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Dr. B.
Dr. B., Veterinarian
Category: Large Animal Veterinary
Satisfied Customers: 15621
Experience:  As a veterinarian, I have been educated to treat all animals, big and small.
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Adult goat, very itchy, hair loss inside back and front legs.

Customer Question

Adult goat, very itchy, hair loss inside back and front legs. Appears to be itchy all over. Skin is pink not particularly dry or flaky. Don't see any obvious lesions. Only goat in herd of 14 that is affected.
JA: I'm sorry to hear that. This sounds like it might be serious. I'll let the Veterinarian know what's going on ASAP. Anything else I can tell the Veterinarian before I connect you two?
Customer: Thanks!
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Submitted: 6 months ago.
Category: Large Animal Veterinary
Expert:  Dr. B. replied 6 months ago.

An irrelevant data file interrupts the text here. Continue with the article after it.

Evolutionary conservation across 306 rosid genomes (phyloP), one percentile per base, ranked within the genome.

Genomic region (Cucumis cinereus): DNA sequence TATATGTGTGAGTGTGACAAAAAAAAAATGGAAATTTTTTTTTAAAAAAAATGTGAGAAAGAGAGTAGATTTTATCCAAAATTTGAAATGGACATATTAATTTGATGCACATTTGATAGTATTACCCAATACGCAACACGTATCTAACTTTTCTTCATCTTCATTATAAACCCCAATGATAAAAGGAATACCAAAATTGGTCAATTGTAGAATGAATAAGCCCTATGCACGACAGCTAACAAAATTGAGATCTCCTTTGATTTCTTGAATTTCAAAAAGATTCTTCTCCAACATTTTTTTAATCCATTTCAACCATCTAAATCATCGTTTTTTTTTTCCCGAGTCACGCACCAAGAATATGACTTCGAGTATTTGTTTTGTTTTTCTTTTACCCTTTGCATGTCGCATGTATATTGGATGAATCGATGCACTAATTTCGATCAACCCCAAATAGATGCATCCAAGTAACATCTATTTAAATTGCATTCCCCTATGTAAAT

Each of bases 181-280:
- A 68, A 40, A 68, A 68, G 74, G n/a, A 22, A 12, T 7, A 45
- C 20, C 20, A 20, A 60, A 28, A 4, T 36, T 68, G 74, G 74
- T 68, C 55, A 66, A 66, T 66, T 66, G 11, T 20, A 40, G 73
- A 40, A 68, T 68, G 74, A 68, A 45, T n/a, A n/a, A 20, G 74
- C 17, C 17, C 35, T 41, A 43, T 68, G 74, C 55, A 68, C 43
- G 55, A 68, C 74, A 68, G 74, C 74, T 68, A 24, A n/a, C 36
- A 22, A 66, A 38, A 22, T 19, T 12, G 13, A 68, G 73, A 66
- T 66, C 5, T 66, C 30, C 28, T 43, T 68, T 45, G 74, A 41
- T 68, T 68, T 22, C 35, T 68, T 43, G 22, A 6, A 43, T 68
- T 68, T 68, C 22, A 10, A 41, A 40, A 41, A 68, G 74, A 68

Hello & welcome, I am Dr. B, a licensed veterinarian and I would like to help you today. I do apologize that your question was not answered before. Different experts come online at various times; I just came online, read about your wee one’s situation, and wanted to help. Now to see skin changes and signs of this nature in one goat within a herd does raise a few concerns. Specifically, it can be a sign of issues that can only affect the individual (ie Contact dermatitis which could be to bedding or anything they are walking through ) or it can see a sign of infectious issues that this goat is prone to due to underlying immune suppression (which can be related to other internal infections, worms, flukes, etc). Now further to contact allergies, we do have more common issues that could cause hair loss, itching yet little change to the skin in these areas. The ones we'd be most concerned about are actually external parasites. In fact, Chorioptic mange, Trombidiosis, and lice all could cause the signs we are seeing. And again if this lad isn't as immune robust as the others, he may be the only one affected. That said, we could also see this with an opportunistic over growth of yeast (candida), fungal agents (ie ringworm, phycomycosis, etc) or with staphylococcal dermatitis (though this tends to cause crusts a clumping hair bases). Furthermore, I do have to note that if you live in an area where Parelaphostrongylus tenuis is endemic; this can also be a concern. Especially since that parasite is known to cause skin irritation in goats thought to be due to dorsal nerve root lesions. Overall, these signs do raise some serious concerns. Therefore, we could consider isolating him in a clean pen and treating for those internal and external parasite concerns. If we do so but he isn't settling, we may want to consider having his vet examine him. They can rule out our other differentials and if infectious agents are clear; then steroids could be used to halt the itch and help his skin to settle. Please take care,Dr. B. -----------------------------------------------------------------------------------------------------------------If you have any other questions, please ask me – I’ll be happy to respond. **Afterwards, I would be grateful if you would rate my service by clicking on the "Rate my Expert' button at the top of the page as this is the only way I am credited for helping you. Thank you for your feedback!: )

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